On Saturday 10 and Sunday 11 February, more than 70 Muslims from across Sydney joined together at Rose Hills Gardens to raise their voices about the cost of electricity and how they should respond in light of the Islamic faith.

The 90-minute process called a “table talk” was organised by the Sydney Alliance and its Voices for Power campaign and was led by the Alliance’s Muslim community committee.

After hearing a theological reflection from Imam Hassan Elsetohy, CEO of Muslim Aid Australia, and expert input from NGO Solar Citizens, Muslim participants shared their own experiences of rising energy prices and the difficulty of accessing renewable power.

The Sydney Alliance is a coalition of 40 organisations representing community organisations, unions and faith groups in Sydney, working together to advance the common good and achieve a fair, just and sustainable city.

The Sydney Alliance is a non-party political organisation whose purpose is to strengthen civil society. Amongst its members are the National Zakat Foundation, the Muslim Women’s Association and the Australian National Imams Council.

Beginning last year, the Voices for Power Campaign aims to support diverse religious and ethnic communities to take a lead role in the effort to tackle the high cost of electric bills in Sydney and to guarantee fair and equal access to affordable renewable energy.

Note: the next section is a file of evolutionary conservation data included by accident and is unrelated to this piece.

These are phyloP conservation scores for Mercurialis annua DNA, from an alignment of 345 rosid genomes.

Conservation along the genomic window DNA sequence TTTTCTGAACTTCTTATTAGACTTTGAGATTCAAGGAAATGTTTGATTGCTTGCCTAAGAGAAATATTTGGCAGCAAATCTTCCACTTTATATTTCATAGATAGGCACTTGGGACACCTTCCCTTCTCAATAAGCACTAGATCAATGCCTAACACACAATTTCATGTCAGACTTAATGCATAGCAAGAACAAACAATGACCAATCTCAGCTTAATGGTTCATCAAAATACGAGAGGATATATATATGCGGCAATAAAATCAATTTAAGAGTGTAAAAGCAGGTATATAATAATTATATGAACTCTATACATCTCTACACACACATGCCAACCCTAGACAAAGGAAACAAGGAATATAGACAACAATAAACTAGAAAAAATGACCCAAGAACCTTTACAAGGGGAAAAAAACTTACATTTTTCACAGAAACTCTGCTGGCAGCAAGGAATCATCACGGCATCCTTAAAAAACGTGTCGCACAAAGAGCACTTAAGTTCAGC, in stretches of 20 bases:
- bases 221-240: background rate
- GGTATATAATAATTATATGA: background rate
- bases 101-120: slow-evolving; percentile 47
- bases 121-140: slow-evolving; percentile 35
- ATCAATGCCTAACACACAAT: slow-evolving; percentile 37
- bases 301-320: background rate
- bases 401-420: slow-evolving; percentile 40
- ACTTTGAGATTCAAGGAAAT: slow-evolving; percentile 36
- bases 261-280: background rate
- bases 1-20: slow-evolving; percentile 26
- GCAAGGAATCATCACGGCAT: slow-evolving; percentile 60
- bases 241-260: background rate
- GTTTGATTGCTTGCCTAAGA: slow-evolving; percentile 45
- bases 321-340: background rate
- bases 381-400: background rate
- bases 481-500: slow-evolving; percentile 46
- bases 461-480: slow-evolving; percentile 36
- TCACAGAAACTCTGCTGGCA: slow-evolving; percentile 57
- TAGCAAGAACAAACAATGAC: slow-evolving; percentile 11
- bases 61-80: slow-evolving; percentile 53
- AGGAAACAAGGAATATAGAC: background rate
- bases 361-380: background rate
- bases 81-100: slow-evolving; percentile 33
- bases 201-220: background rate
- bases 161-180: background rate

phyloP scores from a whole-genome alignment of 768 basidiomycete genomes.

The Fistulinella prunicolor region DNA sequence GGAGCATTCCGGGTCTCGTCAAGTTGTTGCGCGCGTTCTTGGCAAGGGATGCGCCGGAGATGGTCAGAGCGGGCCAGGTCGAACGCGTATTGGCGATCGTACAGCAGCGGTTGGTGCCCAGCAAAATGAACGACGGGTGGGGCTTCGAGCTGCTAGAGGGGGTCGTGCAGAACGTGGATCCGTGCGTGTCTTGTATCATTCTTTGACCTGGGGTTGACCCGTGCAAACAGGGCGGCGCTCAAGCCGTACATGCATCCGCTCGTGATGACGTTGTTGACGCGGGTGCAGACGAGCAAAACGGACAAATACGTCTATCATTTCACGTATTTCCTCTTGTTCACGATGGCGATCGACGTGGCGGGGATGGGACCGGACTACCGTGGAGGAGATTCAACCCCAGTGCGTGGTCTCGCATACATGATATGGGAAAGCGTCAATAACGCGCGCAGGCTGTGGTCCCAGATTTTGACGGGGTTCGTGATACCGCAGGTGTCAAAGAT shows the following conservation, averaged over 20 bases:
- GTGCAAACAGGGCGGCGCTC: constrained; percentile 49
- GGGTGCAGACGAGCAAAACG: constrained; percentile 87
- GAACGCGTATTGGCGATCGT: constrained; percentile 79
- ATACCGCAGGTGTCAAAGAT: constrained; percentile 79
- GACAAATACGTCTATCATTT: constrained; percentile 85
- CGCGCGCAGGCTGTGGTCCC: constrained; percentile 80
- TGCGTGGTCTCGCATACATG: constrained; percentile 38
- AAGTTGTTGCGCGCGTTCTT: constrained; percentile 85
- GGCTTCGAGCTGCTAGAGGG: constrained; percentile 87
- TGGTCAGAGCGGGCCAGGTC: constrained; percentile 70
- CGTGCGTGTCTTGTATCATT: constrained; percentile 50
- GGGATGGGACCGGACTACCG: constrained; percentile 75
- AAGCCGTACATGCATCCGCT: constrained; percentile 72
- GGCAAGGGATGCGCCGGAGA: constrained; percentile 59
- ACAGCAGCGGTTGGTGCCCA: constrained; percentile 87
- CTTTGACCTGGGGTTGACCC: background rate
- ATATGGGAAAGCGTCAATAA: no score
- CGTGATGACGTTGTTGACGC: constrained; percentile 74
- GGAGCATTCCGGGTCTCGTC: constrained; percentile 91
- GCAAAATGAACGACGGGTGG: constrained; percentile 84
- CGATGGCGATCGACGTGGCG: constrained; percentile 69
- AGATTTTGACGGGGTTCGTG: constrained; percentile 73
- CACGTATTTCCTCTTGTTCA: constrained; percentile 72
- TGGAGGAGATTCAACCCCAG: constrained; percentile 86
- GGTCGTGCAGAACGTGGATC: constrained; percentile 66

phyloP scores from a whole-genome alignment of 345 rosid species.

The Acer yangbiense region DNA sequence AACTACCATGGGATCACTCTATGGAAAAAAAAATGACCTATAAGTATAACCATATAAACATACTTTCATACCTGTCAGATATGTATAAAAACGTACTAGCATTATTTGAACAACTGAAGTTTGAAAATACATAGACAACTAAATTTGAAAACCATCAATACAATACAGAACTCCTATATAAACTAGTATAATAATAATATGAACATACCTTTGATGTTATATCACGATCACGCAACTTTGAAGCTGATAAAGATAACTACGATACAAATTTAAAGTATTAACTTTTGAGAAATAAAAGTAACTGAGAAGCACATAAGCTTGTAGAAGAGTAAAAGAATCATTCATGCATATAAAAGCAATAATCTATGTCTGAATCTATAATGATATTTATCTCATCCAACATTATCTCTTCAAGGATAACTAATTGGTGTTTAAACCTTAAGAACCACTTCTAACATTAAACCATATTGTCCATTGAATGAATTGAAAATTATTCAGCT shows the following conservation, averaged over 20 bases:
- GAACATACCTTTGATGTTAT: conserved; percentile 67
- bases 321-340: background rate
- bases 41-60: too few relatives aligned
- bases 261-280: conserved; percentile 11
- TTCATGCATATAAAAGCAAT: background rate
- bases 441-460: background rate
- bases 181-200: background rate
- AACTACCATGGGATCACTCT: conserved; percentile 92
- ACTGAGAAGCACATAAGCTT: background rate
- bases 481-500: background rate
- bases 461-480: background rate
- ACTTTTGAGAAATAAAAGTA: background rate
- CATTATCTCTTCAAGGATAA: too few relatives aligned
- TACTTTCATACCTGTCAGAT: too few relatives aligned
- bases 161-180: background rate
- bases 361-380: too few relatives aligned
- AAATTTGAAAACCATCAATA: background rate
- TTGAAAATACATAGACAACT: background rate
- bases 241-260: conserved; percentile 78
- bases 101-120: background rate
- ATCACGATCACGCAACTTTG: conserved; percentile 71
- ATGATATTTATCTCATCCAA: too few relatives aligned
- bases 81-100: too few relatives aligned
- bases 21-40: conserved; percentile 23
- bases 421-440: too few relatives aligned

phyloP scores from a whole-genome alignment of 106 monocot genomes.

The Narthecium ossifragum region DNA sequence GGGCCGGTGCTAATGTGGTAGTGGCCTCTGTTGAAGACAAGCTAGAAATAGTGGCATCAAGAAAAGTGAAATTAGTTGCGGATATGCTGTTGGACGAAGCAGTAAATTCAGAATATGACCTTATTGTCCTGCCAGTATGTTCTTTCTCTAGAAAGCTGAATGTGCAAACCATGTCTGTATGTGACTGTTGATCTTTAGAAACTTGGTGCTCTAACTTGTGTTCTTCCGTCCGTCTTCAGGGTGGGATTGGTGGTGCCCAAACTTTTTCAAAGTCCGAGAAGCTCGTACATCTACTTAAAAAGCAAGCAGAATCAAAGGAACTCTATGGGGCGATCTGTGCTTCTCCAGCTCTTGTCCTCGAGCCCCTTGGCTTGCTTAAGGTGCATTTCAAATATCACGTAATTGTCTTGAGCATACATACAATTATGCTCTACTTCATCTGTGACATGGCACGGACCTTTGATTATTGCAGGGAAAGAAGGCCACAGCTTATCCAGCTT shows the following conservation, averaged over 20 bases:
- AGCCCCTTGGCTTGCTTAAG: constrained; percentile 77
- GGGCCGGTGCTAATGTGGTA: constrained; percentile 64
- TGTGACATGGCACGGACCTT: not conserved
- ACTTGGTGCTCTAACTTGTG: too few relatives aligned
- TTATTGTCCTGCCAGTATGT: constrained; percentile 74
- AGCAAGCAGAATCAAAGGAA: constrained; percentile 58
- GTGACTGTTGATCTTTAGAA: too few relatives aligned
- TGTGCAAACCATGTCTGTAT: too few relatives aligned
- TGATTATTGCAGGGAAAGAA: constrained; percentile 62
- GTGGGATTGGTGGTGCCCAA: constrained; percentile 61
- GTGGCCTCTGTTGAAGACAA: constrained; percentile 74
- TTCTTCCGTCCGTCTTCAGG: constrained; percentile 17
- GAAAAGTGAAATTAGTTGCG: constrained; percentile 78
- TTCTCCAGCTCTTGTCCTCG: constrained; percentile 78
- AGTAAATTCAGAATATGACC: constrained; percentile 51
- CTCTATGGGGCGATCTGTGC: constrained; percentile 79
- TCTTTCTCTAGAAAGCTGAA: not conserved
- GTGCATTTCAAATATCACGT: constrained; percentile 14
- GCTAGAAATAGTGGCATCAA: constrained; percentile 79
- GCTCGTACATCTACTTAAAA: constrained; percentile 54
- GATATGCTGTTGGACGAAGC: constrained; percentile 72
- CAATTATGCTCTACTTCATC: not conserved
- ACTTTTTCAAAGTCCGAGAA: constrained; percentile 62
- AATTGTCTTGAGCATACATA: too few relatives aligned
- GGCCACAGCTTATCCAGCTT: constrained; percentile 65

At the table talk, stories emerged about the enormous pressure that the high cost of energy is putting on Muslims and non-Muslims alike. Participants shared stories about thousand dollar electricity bills and the difficulty for new migrants navigating a complex energy market. They also spoke of their hopes for renewable energy and their desire to look after the environment that Allah has made.

Abdalnasser Abumustafa, Sydney Alliance Muslim Communities Organiser, said “For Muslims in Sydney, we can’t solve the issues that confront us unless we become an active part of the broader civil society. I am proud that our committee brings together Muslims from many communities, including notably the National Zakat Foundation. All of us are committed to the common good of our city. By working to make energy cleaner and more affordable we are taking this opportunity to be politically and socially engaged and improve the lives of everyone who lives here.”